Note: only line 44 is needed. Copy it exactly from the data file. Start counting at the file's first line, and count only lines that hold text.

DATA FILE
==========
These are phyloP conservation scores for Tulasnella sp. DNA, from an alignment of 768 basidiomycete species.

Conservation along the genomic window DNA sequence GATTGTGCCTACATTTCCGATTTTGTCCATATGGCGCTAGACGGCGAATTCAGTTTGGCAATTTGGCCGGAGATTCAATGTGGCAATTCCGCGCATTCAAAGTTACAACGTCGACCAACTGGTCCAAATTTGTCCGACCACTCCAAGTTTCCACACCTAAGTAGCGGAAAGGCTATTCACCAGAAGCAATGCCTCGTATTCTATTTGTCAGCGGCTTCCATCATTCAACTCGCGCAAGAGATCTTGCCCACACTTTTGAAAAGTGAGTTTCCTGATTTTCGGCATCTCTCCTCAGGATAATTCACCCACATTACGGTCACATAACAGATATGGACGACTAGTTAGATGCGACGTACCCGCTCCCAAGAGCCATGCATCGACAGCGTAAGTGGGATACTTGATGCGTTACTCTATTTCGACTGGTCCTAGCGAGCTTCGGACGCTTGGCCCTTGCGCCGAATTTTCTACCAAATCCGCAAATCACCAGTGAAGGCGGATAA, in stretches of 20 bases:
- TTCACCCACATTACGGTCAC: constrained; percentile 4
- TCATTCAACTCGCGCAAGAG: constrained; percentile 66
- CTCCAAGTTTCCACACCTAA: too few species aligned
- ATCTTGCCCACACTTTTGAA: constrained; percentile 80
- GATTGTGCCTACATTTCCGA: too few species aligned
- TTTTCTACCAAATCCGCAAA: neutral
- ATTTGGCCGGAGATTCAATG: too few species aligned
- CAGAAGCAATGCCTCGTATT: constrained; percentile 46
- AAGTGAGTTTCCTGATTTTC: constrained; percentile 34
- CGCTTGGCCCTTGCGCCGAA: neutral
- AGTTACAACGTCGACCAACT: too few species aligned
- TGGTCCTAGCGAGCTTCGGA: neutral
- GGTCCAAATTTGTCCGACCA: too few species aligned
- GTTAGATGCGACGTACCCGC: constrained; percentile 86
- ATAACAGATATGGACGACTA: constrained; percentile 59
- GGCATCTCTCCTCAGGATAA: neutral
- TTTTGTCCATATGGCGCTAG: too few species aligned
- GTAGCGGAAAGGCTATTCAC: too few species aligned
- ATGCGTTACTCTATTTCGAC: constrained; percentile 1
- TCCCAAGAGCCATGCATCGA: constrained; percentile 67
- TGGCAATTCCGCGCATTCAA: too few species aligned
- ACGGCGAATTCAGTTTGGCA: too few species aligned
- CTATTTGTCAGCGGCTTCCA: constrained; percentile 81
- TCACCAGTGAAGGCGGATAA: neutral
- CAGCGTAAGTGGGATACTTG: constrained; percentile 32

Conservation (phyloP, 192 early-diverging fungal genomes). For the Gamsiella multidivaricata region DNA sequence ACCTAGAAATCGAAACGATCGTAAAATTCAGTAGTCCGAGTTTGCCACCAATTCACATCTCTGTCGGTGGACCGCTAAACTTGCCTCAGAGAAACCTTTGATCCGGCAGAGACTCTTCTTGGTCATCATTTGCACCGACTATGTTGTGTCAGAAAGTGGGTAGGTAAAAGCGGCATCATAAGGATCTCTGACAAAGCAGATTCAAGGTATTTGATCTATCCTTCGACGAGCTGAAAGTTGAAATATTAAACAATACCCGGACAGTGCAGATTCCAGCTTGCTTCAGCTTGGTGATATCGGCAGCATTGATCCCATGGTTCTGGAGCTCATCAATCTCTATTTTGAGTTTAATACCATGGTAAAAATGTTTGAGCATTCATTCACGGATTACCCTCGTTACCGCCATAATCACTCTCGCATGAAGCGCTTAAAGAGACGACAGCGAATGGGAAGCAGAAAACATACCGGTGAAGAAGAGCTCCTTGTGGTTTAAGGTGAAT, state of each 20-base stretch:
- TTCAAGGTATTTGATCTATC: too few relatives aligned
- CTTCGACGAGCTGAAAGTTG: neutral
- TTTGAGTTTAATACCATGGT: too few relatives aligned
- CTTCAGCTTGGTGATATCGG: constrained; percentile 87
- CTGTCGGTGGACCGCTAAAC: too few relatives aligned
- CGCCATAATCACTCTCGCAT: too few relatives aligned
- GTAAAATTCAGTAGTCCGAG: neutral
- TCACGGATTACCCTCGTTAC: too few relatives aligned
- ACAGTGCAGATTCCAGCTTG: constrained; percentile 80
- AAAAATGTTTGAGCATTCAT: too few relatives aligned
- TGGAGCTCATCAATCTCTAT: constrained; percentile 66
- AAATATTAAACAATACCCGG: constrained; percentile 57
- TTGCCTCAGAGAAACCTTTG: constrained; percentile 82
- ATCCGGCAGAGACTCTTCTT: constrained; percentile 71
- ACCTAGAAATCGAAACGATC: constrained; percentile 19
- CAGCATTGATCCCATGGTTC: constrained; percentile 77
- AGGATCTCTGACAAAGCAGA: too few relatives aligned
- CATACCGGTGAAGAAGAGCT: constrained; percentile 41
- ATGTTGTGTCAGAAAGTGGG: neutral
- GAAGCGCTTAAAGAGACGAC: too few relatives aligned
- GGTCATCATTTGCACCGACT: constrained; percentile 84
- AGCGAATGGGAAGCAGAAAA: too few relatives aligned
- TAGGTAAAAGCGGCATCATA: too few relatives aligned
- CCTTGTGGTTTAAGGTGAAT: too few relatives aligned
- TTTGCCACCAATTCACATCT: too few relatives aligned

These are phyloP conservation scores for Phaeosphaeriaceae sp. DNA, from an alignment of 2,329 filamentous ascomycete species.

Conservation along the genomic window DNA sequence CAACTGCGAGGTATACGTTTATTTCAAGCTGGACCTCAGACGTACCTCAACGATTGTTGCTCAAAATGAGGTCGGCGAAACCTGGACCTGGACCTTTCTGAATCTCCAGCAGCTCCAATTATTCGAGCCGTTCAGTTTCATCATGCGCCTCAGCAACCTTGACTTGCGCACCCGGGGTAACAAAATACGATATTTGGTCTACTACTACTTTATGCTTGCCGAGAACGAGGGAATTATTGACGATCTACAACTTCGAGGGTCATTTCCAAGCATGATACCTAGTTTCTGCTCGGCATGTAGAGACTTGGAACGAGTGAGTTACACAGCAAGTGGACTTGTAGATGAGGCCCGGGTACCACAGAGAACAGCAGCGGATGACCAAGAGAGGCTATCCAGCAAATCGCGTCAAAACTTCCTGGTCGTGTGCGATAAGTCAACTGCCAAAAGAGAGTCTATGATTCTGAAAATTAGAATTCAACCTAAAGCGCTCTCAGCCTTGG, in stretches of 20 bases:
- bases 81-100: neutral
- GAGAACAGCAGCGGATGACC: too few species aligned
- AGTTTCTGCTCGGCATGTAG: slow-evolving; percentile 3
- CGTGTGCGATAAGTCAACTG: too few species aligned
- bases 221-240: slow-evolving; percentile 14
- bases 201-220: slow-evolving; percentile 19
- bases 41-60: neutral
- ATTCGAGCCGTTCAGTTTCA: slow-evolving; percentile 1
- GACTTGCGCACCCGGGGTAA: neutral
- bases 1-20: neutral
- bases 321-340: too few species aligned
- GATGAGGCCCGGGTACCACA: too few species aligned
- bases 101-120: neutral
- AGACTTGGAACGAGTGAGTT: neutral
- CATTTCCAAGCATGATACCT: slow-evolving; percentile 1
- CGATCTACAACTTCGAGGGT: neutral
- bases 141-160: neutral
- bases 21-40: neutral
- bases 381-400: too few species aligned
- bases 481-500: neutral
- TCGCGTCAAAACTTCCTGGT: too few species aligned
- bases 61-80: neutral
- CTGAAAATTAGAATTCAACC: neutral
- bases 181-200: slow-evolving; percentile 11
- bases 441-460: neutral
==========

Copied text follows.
- CAGCATTGATCCCATGGTTC: constrained; percentile 77